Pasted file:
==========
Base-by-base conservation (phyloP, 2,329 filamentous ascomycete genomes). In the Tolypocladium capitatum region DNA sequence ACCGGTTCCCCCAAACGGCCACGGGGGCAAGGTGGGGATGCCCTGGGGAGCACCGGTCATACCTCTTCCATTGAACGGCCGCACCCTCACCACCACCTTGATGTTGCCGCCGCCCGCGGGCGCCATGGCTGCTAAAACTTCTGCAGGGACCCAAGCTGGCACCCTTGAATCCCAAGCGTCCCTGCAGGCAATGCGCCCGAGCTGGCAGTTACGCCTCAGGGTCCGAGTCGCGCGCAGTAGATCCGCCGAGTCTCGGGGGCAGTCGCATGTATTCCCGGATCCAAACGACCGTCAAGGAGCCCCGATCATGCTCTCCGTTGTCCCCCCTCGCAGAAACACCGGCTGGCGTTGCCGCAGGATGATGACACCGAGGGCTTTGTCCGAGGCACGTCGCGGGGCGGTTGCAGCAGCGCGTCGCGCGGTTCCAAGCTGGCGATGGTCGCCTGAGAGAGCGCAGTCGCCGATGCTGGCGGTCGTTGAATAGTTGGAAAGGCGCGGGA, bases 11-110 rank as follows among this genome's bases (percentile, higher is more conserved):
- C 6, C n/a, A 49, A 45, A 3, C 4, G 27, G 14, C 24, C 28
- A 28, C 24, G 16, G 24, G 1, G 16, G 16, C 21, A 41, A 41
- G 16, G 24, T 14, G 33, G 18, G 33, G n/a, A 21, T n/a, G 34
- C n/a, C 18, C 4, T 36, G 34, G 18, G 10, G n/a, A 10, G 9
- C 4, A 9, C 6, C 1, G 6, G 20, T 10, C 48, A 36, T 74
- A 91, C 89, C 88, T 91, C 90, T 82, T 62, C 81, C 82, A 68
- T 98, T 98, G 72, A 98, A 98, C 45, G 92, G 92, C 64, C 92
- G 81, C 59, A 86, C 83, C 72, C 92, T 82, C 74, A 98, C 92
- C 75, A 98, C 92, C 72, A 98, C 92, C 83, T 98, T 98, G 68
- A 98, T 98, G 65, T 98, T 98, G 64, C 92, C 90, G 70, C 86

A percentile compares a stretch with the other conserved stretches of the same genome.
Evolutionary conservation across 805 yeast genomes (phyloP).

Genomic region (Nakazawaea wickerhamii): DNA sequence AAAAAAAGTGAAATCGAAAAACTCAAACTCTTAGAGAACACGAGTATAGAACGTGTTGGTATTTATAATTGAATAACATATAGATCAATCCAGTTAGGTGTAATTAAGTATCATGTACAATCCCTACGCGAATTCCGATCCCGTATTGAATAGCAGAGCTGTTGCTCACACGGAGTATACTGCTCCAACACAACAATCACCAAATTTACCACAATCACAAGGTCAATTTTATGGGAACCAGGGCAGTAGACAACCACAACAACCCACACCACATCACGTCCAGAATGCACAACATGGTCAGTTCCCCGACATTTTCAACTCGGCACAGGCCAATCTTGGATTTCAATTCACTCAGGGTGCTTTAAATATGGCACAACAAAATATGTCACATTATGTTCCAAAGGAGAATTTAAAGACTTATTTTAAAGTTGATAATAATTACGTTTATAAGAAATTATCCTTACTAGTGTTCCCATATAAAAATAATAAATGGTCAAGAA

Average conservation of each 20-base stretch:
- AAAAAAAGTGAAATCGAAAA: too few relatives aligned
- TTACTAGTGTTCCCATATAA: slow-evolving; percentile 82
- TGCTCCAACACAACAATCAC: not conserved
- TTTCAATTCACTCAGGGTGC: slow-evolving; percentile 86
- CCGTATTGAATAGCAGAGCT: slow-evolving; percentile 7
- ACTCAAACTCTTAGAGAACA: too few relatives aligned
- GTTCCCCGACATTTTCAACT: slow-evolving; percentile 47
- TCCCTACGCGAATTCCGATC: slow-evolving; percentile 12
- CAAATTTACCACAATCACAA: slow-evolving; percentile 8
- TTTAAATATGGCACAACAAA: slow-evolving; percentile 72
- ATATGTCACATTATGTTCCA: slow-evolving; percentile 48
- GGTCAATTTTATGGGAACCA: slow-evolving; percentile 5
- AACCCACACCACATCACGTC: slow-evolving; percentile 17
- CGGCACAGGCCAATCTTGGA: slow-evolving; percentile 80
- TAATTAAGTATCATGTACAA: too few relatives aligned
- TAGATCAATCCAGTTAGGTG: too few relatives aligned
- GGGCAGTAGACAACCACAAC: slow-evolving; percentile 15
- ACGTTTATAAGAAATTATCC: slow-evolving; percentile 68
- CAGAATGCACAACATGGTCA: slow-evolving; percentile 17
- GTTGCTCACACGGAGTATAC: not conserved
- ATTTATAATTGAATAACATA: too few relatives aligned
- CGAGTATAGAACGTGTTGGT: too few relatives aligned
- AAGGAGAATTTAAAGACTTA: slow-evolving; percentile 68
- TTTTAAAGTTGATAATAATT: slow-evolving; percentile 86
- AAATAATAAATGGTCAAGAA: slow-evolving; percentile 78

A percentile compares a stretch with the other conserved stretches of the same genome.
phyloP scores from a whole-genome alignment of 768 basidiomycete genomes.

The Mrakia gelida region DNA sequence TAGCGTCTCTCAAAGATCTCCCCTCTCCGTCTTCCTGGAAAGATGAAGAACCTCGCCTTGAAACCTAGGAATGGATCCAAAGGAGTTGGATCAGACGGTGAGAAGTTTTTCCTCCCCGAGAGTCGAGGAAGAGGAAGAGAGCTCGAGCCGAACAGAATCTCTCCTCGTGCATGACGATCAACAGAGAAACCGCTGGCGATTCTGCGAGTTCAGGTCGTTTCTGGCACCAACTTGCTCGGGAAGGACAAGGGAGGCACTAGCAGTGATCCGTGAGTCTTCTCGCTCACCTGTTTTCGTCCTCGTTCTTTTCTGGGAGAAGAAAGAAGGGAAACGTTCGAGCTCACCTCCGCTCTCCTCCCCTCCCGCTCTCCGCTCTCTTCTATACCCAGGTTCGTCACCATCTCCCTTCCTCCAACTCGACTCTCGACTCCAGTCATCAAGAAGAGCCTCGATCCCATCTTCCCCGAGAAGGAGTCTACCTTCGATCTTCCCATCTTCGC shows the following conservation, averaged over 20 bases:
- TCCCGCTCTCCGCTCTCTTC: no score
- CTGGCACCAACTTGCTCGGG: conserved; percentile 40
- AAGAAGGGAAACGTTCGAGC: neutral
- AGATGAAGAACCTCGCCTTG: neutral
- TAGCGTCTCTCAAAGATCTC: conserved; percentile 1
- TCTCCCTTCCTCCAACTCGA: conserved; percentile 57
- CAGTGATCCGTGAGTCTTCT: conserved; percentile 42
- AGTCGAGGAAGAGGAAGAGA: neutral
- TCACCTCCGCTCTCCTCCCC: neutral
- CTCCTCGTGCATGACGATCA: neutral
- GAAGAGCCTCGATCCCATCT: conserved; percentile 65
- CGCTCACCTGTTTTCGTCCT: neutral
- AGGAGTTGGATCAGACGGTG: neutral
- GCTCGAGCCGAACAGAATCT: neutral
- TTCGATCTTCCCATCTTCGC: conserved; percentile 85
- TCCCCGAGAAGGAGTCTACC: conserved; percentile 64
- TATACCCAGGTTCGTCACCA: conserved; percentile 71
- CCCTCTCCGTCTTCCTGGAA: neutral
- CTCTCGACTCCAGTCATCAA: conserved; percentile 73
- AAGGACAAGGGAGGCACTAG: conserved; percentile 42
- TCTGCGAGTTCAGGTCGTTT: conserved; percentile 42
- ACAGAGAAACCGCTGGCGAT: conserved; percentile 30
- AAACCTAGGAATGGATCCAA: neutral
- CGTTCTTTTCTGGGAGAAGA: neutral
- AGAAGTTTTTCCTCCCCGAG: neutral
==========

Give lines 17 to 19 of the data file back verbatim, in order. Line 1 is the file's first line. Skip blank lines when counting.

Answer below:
- TTACTAGTGTTCCCATATAA: slow-evolving; percentile 82
- TGCTCCAACACAACAATCAC: not conserved
- TTTCAATTCACTCAGGGTGC: slow-evolving; percentile 86